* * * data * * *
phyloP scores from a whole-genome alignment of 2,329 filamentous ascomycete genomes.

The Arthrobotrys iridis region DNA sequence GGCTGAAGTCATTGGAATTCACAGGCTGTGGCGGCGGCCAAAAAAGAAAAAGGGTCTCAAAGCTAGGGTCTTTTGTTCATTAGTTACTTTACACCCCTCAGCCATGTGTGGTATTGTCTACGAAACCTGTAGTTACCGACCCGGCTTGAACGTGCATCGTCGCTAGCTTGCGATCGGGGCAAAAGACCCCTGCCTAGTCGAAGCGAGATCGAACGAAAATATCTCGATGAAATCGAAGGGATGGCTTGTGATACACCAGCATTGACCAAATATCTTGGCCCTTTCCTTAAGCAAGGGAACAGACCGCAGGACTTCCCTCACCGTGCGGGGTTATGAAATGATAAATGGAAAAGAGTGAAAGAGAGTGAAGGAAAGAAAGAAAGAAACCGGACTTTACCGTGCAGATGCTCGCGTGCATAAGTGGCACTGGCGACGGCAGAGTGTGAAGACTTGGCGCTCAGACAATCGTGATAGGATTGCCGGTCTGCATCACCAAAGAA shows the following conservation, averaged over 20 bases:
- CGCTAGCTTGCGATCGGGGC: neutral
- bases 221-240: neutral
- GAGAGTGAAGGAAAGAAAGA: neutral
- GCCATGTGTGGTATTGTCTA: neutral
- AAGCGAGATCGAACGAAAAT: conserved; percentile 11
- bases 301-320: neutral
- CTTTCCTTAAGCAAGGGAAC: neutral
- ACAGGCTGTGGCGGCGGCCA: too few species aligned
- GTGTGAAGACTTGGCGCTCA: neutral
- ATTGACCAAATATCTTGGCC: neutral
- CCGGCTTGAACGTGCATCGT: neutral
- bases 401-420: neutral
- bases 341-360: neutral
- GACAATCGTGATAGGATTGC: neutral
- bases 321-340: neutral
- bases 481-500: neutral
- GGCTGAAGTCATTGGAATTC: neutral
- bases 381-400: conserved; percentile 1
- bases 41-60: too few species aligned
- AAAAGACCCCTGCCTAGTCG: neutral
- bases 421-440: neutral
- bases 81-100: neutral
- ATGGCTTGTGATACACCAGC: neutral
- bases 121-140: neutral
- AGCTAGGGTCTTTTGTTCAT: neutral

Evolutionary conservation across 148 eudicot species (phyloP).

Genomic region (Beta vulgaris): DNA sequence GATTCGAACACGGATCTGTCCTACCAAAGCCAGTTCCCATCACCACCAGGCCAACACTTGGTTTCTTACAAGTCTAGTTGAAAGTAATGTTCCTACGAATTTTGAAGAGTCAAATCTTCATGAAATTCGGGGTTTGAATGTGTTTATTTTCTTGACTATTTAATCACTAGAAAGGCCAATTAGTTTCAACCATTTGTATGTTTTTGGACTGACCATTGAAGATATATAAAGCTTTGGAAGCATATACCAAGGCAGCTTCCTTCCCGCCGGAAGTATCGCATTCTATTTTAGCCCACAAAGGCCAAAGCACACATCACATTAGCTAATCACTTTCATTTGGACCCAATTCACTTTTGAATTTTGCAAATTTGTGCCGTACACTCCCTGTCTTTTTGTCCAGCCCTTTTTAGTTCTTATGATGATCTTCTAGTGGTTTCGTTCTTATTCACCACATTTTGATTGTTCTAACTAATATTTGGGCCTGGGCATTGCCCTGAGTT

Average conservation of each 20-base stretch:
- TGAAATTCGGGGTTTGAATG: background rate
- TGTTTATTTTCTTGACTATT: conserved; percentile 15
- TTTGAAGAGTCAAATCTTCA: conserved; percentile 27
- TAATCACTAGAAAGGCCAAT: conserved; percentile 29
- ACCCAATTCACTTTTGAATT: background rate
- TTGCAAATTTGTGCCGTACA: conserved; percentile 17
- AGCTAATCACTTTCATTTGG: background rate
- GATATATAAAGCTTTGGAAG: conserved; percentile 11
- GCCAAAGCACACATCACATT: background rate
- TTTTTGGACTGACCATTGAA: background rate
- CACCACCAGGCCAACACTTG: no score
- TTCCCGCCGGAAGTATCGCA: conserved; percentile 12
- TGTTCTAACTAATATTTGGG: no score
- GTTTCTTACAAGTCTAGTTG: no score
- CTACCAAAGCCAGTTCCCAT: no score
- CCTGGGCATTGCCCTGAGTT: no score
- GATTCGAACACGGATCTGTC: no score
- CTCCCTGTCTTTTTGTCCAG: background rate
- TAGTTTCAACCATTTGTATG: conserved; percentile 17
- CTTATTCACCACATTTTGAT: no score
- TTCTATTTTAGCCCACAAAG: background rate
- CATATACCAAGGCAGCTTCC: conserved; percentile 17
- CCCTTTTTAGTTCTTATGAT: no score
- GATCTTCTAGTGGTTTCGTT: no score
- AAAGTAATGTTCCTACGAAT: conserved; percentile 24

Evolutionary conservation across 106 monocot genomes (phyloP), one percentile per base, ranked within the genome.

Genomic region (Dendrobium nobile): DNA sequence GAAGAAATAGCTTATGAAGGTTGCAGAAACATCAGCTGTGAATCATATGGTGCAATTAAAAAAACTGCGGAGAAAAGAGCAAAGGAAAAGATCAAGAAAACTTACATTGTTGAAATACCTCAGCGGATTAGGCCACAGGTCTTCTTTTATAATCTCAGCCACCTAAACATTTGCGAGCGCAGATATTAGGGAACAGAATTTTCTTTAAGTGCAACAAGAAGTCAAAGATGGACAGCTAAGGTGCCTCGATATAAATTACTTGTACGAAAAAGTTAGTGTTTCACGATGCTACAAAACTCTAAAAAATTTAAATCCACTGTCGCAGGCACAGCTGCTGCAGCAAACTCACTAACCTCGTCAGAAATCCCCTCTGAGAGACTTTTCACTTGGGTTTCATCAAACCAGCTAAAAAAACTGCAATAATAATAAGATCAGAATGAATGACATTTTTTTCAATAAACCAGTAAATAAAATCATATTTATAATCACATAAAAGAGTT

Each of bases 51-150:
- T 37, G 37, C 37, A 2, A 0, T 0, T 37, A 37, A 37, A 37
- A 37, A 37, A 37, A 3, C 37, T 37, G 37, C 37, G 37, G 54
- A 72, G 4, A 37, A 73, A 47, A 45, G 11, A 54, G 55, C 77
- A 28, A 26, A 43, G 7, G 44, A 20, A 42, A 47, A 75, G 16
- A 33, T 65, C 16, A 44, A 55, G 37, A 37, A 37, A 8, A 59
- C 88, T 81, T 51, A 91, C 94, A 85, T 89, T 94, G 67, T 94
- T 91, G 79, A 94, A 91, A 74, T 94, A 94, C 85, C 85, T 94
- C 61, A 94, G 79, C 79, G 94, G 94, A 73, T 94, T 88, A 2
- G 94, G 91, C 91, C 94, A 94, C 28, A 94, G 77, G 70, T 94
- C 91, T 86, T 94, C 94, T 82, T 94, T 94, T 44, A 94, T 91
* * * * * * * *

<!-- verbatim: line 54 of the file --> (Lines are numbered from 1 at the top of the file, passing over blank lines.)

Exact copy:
- GATCTTCTAGTGGTTTCGTT: no score